Mirror of Justice

A blog dedicated to the development of Catholic legal theory.
Affiliated with the Program on Church, State & Society at Notre Dame Law School.

Monday, April 28, 2008

Charles Taylor on religion and "critique"

Here is Charles Taylor, over at The Immanent Frame:

What are we to think of the idea, entertained by Rawls for a time, that one can legitimately ask of a religiously and philosophically diverse democracy that everyone deliberate in a language of reason alone, leaving their religious views in the vestibule of the public sphere? The tyrannical nature of this demand was rapidly appreciated by Rawls, to his credit. But we ought to ask why the proposition arose in the first place. . . .

The state can be neither Christian nor Muslim nor Jewish; but by the same token it should also be neither Marxist, not Kantian, not Utilitarian. Of course, the democratic state will end up voting laws which (in the best case) reflect the actual convictions of its citizens, which will be either Christian, or Muslim, etc, through the whole gamut of views held in a modern society. But the decisions can’t be framed in a way which gives special recognition to one of these views. This is not easy to do; the lines are hard to draw; and they must always be drawn anew. But such is the nature of the enterprise which is the modern secular state. And what better alternative is there for diverse democracies?

Now the notion that state neutrality is basically a response to diversity has trouble making headway among “secular” people in the West, who remain oddly fixated on religion, as something strange and perhaps even threatening. This stance is fed by all the conflicts of liberal states with religion, past and present, but also by a specifically epistemic distinction: religiously informed thought is somehow less rational than purely “secular” reasoning. The attitude has a political ground (religion as threat), but also an epistemological one (religion as a faulty mode of reason). . . .

There's a lot more.  At Balkinization, Andy Koppelman has posted some thoughts in response:

Taylor’s analysis implies that absolute neutrality is unattainable. Any state position will rely on some common ground, and no common ground is universal.

The answer to this puzzle, I think, is to note that there exist a large variety of possible modes of neutrality. The absolute neutrality toward all conceptions of the good proposed by Ronald Dworkin and Bruce Ackerman are only one available flavor of neutrality.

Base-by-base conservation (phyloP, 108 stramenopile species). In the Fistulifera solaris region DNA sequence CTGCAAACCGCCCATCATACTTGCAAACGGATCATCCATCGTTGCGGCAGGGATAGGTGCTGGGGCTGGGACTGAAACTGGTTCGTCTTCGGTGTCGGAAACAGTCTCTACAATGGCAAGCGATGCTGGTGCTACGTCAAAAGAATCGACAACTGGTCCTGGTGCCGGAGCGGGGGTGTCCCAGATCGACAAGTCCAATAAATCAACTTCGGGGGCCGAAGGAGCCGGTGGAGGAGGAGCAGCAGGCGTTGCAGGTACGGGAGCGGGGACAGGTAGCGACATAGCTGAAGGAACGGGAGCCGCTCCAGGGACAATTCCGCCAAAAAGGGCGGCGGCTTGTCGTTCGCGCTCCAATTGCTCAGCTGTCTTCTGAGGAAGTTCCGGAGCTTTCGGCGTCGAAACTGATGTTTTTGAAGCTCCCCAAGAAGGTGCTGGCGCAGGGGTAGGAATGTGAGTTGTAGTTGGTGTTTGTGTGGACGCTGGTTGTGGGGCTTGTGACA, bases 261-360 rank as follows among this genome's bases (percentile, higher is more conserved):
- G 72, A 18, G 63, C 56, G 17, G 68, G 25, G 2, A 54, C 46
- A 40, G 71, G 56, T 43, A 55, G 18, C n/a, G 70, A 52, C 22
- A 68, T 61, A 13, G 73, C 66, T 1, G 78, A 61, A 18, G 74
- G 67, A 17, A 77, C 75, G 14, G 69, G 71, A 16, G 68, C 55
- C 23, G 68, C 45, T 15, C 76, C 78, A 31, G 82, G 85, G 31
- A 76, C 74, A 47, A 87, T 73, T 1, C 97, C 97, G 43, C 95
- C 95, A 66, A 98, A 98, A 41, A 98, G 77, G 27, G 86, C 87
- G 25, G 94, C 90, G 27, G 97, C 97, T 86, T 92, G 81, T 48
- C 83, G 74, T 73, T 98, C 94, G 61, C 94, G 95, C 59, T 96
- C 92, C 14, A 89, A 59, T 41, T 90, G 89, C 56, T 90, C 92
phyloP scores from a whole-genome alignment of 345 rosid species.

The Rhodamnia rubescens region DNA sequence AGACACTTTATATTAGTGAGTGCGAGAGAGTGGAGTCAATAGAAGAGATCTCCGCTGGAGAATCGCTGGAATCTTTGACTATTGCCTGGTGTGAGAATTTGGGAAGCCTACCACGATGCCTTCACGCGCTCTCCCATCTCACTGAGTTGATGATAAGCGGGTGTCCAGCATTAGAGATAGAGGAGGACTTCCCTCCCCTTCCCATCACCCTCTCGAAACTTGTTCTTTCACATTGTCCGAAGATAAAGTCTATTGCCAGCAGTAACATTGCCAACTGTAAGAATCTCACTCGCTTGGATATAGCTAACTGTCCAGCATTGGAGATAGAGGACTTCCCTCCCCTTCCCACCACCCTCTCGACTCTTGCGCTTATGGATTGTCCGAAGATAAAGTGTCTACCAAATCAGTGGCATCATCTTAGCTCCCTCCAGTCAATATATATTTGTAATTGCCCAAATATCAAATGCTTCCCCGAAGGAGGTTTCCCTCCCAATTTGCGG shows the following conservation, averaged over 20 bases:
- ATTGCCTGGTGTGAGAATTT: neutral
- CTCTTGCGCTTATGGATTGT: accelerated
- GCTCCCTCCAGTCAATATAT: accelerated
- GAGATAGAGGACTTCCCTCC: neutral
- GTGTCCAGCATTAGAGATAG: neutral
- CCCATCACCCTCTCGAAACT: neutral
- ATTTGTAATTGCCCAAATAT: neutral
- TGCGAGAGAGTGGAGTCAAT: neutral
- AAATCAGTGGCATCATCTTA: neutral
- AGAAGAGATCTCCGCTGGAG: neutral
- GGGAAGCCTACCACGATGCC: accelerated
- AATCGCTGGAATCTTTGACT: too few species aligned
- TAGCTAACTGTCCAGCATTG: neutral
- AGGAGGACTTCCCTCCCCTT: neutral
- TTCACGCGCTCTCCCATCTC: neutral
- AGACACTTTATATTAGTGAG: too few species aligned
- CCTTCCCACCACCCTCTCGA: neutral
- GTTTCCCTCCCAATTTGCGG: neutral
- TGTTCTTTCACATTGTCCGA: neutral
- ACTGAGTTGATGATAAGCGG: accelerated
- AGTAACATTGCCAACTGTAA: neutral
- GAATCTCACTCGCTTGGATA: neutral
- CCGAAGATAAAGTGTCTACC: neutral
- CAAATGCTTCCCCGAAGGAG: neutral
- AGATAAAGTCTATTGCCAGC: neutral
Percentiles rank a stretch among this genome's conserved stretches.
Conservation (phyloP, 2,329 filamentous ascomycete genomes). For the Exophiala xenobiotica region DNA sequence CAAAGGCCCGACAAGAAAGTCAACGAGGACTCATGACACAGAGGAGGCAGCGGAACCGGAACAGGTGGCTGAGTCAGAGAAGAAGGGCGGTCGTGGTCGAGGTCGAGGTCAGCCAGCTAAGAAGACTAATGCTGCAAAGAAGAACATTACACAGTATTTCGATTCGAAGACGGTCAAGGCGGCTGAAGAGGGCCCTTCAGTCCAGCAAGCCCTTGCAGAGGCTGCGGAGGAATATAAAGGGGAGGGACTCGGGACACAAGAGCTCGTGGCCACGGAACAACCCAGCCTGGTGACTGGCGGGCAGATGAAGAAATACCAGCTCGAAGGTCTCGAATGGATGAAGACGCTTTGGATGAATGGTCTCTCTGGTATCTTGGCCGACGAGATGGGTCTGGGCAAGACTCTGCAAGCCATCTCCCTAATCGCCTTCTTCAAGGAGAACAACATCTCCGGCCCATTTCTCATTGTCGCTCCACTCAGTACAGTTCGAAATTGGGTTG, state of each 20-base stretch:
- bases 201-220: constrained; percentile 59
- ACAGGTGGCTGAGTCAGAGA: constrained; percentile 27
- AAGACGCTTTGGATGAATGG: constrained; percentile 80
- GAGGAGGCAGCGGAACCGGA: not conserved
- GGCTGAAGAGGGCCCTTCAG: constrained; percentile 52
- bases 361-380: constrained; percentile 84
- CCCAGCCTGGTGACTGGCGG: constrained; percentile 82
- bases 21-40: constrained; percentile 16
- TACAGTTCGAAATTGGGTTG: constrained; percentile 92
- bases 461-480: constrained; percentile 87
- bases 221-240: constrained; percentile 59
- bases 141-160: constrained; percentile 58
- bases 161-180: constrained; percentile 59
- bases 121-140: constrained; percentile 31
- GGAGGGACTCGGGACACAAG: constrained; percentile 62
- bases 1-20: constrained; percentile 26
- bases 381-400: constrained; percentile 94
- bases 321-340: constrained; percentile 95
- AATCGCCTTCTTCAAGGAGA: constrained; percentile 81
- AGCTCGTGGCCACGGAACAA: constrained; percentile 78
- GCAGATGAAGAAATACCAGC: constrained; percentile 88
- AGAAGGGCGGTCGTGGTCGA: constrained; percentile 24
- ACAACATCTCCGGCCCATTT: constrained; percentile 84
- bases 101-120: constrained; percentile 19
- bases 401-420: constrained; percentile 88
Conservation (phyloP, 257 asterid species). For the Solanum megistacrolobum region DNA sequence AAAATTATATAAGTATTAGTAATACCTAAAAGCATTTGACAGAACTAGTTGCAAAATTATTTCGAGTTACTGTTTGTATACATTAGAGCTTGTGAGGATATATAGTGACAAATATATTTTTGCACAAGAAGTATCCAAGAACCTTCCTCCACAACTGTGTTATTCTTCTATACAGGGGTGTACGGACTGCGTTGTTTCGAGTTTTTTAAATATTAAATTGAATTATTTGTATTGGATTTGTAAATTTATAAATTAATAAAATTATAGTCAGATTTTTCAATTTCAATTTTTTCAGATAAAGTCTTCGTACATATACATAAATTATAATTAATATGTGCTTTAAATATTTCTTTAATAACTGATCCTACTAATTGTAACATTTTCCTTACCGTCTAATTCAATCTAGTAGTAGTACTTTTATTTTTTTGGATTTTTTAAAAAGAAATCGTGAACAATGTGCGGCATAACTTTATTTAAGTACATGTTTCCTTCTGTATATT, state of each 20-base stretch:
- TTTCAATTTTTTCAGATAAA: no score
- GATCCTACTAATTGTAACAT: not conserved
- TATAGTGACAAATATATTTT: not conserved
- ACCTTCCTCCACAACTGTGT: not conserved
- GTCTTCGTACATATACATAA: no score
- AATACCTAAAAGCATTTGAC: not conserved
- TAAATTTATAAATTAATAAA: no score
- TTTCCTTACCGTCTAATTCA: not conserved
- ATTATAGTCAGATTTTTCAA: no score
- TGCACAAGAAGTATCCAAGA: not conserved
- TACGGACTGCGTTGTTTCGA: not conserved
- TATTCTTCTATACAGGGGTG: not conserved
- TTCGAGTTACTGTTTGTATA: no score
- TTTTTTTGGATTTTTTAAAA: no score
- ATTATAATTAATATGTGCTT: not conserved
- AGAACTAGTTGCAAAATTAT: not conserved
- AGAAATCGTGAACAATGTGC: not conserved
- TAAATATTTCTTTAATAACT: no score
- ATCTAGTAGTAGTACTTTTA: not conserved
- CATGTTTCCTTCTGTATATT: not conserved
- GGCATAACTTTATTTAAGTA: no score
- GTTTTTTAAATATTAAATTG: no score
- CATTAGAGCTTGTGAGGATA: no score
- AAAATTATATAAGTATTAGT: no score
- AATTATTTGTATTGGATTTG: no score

The range of possible justifications for any version of neutrality is broad. The following is a crude taxonomy of typical strategies of argument. It probably does not exhaust the possibilities, and arguments for neutrality typically rely on more than one of these moves.

One strategy is the argument from moral pluralism, which holds that there are many good ways of life and that the state should not prefer any of these to any other. Another is the argument from futility, which holds that some perfectionist projects are doomed to failure. The argument from incompetence holds that the state should be neutral about things that it is likely to get wrong. The argument from civil peace proposes that some issues be removed from the political agenda in order to avoid destructive controversy. Finally, the argument from dignity argues that some political projects fail to properly respect citizens’ capacity for free choice.

Different formulations of these arguments have persuaded different people. Everyone probably accepts most of these five arguments for neutrality, at least in some form, as applied to some question. Conceptual analysis cannot, of course, say whether or in what form you ought to accept them. There is probably an infinite number of ways in which any of them could be formulated, and an infinite number of ways in which those formulations could be combined. Shifting from any formulation of each rationale to a slightly different one will probably yield a slightly different prescription for neutrality. Neutrality is not a fixed point, but a multidimensional space of possible positions.

Both of these posts are well worth reading in full.


Garnett, Rick | Permalink

TrackBack URL for this entry:


Listed below are links to weblogs that reference Charles Taylor on religion and "critique" :